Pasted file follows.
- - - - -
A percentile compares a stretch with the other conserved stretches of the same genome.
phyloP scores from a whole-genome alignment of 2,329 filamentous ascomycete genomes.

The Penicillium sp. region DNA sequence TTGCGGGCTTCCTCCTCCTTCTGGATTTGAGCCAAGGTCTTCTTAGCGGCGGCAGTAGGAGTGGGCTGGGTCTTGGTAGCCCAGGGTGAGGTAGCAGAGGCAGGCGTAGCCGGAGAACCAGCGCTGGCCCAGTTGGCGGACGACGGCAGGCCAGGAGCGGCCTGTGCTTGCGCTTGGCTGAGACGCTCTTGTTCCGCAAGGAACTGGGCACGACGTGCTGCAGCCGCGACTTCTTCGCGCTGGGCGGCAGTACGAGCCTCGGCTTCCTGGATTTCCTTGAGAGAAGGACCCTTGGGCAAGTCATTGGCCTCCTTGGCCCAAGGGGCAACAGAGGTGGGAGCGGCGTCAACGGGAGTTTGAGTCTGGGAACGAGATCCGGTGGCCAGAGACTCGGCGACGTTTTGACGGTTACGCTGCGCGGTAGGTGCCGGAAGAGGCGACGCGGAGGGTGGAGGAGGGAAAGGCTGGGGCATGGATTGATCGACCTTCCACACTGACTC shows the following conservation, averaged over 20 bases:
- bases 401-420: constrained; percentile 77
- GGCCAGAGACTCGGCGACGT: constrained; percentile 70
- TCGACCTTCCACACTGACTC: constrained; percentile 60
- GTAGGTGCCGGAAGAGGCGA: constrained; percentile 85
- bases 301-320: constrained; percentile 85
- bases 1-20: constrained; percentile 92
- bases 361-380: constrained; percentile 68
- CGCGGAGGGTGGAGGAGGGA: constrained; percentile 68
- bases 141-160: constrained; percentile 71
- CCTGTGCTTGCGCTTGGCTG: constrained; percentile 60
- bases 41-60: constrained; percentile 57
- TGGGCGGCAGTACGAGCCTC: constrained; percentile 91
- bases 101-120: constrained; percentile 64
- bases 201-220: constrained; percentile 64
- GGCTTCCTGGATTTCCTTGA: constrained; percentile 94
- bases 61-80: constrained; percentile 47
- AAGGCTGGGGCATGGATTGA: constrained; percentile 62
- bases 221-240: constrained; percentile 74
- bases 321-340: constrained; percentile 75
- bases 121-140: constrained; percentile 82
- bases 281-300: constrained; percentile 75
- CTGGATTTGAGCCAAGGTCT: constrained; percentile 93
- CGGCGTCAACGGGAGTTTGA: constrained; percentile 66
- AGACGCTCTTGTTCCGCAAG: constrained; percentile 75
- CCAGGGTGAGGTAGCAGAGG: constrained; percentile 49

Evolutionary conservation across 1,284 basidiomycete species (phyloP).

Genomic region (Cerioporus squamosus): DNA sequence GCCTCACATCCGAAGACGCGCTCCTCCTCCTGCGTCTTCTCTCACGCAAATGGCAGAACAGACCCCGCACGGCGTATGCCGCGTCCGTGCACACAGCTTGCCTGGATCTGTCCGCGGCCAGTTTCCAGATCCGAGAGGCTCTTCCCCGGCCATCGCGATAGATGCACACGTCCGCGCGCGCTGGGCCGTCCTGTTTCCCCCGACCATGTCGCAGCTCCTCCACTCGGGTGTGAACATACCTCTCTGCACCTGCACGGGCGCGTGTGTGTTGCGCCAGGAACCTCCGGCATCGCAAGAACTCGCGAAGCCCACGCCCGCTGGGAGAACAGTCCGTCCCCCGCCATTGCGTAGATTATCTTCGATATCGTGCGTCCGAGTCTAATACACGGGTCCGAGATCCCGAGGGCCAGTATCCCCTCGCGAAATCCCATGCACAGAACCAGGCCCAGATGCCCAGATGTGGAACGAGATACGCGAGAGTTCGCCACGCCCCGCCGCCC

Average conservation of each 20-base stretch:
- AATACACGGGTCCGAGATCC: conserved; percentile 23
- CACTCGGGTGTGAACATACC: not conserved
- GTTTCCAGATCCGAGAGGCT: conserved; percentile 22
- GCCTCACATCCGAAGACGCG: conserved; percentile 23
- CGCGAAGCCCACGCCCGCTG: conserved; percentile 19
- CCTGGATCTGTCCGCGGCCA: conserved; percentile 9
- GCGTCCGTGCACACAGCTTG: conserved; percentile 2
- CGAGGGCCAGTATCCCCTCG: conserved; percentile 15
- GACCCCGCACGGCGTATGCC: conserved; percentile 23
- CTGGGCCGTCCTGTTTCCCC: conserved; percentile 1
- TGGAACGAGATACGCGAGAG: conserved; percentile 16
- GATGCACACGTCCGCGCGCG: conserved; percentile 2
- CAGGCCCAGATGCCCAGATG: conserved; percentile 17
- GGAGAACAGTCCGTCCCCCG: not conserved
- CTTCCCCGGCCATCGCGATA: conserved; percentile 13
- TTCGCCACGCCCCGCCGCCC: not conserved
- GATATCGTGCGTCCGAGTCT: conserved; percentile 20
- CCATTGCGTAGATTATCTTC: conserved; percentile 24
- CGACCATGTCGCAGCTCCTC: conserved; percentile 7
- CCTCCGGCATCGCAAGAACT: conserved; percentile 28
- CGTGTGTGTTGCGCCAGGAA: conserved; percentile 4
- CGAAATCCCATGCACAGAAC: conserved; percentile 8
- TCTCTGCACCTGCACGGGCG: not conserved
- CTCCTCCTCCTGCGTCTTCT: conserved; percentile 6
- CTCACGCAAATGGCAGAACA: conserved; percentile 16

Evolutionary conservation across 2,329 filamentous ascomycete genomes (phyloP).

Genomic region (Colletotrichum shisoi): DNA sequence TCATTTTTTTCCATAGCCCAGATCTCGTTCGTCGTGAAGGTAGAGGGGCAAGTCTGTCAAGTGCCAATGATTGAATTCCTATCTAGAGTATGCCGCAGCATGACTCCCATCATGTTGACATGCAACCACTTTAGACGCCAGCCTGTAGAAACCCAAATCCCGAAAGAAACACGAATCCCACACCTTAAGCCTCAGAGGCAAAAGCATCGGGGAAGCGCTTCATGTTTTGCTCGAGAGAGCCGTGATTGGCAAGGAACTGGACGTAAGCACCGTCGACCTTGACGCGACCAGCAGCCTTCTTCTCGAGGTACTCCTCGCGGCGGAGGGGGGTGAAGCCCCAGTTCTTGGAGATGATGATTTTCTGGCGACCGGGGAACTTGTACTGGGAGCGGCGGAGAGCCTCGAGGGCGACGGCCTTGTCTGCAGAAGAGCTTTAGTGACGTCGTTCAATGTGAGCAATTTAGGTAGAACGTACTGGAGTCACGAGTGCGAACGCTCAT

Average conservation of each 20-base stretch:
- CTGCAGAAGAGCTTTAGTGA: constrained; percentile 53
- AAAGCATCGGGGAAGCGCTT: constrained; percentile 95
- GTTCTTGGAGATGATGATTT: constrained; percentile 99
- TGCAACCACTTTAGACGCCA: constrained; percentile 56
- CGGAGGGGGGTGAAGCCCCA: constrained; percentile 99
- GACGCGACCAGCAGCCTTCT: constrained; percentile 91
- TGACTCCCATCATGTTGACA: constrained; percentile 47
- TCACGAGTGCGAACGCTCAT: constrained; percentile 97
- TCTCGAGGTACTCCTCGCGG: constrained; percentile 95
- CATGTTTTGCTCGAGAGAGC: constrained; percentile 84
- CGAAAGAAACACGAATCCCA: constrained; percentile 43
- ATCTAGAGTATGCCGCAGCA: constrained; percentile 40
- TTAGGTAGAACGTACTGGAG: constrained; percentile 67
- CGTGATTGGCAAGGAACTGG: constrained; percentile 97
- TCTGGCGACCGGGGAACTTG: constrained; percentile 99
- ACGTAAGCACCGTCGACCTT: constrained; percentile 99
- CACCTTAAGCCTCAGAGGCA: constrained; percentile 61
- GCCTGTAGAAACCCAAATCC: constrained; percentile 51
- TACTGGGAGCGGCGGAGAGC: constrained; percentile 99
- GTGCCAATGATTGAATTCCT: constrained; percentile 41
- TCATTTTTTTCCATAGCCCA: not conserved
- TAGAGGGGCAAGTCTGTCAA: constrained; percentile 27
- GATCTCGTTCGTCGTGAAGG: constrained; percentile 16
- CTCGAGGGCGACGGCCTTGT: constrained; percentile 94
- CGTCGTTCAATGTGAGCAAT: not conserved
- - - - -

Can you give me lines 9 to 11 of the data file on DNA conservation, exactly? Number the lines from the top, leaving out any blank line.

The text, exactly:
- bases 1-20: constrained; percentile 92
- bases 361-380: constrained; percentile 68
- CGCGGAGGGTGGAGGAGGGA: constrained; percentile 68